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Date > 1700 > 1740-1749

Subject > Politics and Society > War Art, Literature and Music > Paintings and Drawings

Private, 40th Regiment of Foot, circa 1745

Type: Image

The 40th was the longtime British garrison in Newfoundland and Nova Scotia. For ordinary service, English soldiers wore brown gaiters instead of white, which easily got dirty. When the weather was chilly, they unhooked the turnbacks of their coats to cover their thighs and buttoned the lapels across the chest. Reconstruction by Gerald A. Embleton. (Parks Canada)

Site: National Defence

Soldier, Compagnies franches de la Marine, New France, circa 1740

Type: Image

This man wears the grey-white coat of France with the blue facings of the Troupes de la Marine. He is armed with a musket, sword and bayonet. Note the anchor decorating his cartridge pouch. This was appropriate given that these troops belonged to the Ministère de la Marine, which was responsible for the navy as well as for France's colonies. This is how the men of the Compagnies franches would appear on parade or in garrison in one of the larger forts. Reconstruction by Michel Pétard. (Parks Canada)

Site: National Defence

Frigate under construction, around the mid-eighteenth century

Type: Image

This contemporary print show the hull of a frigate being covered with planks. To form the skin of the hull, shaped planks are being made and then attached to the ship's ribs. Note the finished plank being hoisted into place by a derrick at centre. (Museo Naval, Madrid)

Site: National Defence

Micmac chief, circa 1740

Type: Image

This Micmac leader wears a mixture of Amerindian and European dress. Gifts of military clothing equipment were often made by the French colonial authories to allied leaders. Note the gorget around this man's neck - this small piece of armour was the symbol of an officer in European military fashion. Reconstruction by Francis Back. (Parks Canada)

Site: National Defence

Militiamen raising the May pole in front of their captain’s house

Type: Image

The tradition of raising the May pole in front of the Militia captain's house, which began in the era of New France, went on in French Canada until the middle of the 19th century.

Site: National Defence

Louis XV, King of France from 1715 to 1774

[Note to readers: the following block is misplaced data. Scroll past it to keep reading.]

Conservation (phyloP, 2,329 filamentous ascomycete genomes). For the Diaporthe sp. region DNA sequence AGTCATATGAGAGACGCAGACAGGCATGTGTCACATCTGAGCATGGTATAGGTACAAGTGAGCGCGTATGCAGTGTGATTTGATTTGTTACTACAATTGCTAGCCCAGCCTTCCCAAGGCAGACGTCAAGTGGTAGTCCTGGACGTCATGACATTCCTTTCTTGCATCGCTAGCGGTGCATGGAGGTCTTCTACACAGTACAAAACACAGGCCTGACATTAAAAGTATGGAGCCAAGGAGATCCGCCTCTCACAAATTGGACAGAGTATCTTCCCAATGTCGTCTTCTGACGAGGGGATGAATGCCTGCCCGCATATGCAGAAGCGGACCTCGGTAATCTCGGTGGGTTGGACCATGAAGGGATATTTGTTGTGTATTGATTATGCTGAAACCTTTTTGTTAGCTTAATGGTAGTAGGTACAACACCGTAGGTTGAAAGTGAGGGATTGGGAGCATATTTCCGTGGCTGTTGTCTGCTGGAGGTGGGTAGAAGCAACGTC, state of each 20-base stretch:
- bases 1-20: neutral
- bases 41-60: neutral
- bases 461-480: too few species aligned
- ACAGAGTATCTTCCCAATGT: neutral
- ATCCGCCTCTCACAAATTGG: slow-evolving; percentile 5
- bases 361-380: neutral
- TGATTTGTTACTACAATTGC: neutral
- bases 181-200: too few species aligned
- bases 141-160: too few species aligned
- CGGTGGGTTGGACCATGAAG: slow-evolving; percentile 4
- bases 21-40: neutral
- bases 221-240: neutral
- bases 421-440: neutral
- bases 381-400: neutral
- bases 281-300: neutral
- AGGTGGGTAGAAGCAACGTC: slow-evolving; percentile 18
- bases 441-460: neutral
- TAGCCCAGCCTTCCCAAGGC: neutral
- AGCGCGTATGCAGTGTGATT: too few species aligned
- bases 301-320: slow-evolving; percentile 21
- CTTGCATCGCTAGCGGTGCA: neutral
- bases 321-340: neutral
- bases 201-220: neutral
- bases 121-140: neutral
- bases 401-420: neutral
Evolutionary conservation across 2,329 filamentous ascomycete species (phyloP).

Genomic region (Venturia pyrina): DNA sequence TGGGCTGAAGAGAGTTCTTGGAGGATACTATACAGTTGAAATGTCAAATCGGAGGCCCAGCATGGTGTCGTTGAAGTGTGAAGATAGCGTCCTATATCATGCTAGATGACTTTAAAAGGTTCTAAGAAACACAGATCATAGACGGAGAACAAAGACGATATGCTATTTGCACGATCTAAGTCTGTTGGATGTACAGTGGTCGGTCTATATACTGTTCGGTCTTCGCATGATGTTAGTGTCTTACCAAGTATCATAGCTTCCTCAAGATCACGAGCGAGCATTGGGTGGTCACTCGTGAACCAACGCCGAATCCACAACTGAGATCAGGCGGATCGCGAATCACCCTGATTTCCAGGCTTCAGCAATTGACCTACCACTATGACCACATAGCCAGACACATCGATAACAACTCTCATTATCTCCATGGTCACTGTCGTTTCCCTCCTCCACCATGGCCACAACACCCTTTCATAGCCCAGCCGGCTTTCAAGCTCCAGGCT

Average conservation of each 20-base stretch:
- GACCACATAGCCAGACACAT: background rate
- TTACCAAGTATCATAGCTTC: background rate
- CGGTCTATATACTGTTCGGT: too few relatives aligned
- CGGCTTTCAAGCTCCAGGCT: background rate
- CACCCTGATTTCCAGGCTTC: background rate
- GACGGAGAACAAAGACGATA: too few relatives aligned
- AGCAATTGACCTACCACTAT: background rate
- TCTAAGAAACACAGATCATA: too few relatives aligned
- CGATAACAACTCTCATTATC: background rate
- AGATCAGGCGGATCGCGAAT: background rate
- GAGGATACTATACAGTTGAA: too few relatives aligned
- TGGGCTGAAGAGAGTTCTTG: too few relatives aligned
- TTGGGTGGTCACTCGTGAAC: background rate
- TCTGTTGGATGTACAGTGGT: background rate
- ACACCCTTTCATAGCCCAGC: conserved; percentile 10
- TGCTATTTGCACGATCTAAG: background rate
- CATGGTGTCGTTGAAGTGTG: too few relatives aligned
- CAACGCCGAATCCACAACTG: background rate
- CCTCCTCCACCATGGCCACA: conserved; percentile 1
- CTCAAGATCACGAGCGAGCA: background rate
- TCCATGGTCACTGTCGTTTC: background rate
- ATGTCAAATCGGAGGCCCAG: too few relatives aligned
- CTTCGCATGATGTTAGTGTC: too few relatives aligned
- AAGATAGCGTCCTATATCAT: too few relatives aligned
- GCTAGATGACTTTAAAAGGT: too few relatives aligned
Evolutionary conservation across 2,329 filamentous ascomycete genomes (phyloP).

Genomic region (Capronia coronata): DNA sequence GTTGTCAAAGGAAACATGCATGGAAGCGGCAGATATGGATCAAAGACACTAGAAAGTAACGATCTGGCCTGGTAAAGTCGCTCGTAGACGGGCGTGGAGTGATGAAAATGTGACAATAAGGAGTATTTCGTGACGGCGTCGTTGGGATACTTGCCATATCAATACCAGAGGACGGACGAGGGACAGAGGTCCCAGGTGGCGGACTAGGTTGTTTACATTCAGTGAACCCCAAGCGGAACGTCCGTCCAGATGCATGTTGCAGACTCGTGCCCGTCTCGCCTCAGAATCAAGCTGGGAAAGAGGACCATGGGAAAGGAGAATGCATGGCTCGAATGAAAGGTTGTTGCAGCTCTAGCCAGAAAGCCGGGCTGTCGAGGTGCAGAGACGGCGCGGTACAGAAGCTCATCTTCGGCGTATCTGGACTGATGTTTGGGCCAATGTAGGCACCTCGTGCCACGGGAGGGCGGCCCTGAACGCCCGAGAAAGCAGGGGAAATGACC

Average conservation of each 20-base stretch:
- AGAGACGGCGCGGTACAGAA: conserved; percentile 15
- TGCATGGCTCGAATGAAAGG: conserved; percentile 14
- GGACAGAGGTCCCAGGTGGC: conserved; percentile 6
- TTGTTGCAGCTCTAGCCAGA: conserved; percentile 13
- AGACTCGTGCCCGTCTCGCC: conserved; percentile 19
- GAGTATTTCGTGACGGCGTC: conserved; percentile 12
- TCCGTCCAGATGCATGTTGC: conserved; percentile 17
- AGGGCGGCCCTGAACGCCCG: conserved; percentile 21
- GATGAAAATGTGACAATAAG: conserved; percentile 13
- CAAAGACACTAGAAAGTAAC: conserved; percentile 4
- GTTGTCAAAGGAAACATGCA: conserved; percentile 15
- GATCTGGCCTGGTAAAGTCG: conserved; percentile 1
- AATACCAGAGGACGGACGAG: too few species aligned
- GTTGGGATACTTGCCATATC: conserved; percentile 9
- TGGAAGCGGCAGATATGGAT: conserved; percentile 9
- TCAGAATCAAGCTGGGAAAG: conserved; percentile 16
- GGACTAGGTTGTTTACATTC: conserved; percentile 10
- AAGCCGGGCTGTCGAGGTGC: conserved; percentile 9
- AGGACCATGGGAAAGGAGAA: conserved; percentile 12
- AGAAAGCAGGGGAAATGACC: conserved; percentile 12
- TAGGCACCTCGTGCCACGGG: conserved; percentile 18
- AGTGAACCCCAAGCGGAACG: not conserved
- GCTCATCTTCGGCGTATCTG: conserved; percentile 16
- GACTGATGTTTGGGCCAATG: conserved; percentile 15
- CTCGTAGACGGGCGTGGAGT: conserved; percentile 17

Type: Image

King Louis XV of France (1710–1774) is shown wearing the royal robes. Around his neck are the collars and insignia of two orders of chivalry - the Spanish Order of the Golden Fleece, and the French Order of Saint-Louis. The white 8-pointed cross of the latter order was awarded to many Canadain soldiers during the French regime in Canada. (Library and Archives Canada, C-000604)

Site: National Defence

Canadian militiamen, first half of the 18th century

Type: Image

These men show the sort of clothing that Canadian militiamen would have worn on service during the first half of the 18th century. At centre is a Militia captain, identified by the sword he carries and the gilt gorget he wears around his neck. This officer is also equipped to fight, with a powder horn and musket. The other three figures are common soldiers, armed with muskets and wearing the style of coat known as a capot. Reconstruction by Francis Back. (Parks Canada)

Site: National Defence

Men of the Compagnie des canonniers-bombardiers du Canada move an artillery piece into place

Type: Image

Shown are various ranks of the Canonniers-bombardiers during the mid-eighteenth century. The men serving the cannon are wearing their waistcoats so that they will not be hampered by their coats and equipment. Sergeants and corporals can be recognized by the silver lace stitched to their cuffs, double lace for the former and single lace for the latter. The drummers are wearing the King's livery with buttons of white metal. The officers' uniforms are identical to those of their men, but of better quality. Reconstruction by Eugène Lelièpvre.

Site: National Defence

Amerindian warriors, first half of the 18th century

Type: Image

These Amerindian warriors show some of the variations of appearance to be seen in the first half of the 18th century. Despite their adoption of many European weapons and articles of clothing, the first nations preserved a resolutely Amerindian look by integrating all this with their tattoos and body paint. The central figure is a chief. Reconstruction by David Rickman. (Canadian Department of National Defence)

Site: National Defence

Navy archer, mid-18th century

Type: Image

Not to be confused with the archers of the Maréchaussée, Navy archers were escorts, bodyguards and armed agents of the Intendant, the chief financial administrator of a French province or colony. They arrived in New France when the first Intendant was appointed in 1665. Reconstruction by Francis Back. (Parks Canada)

Site: National Defence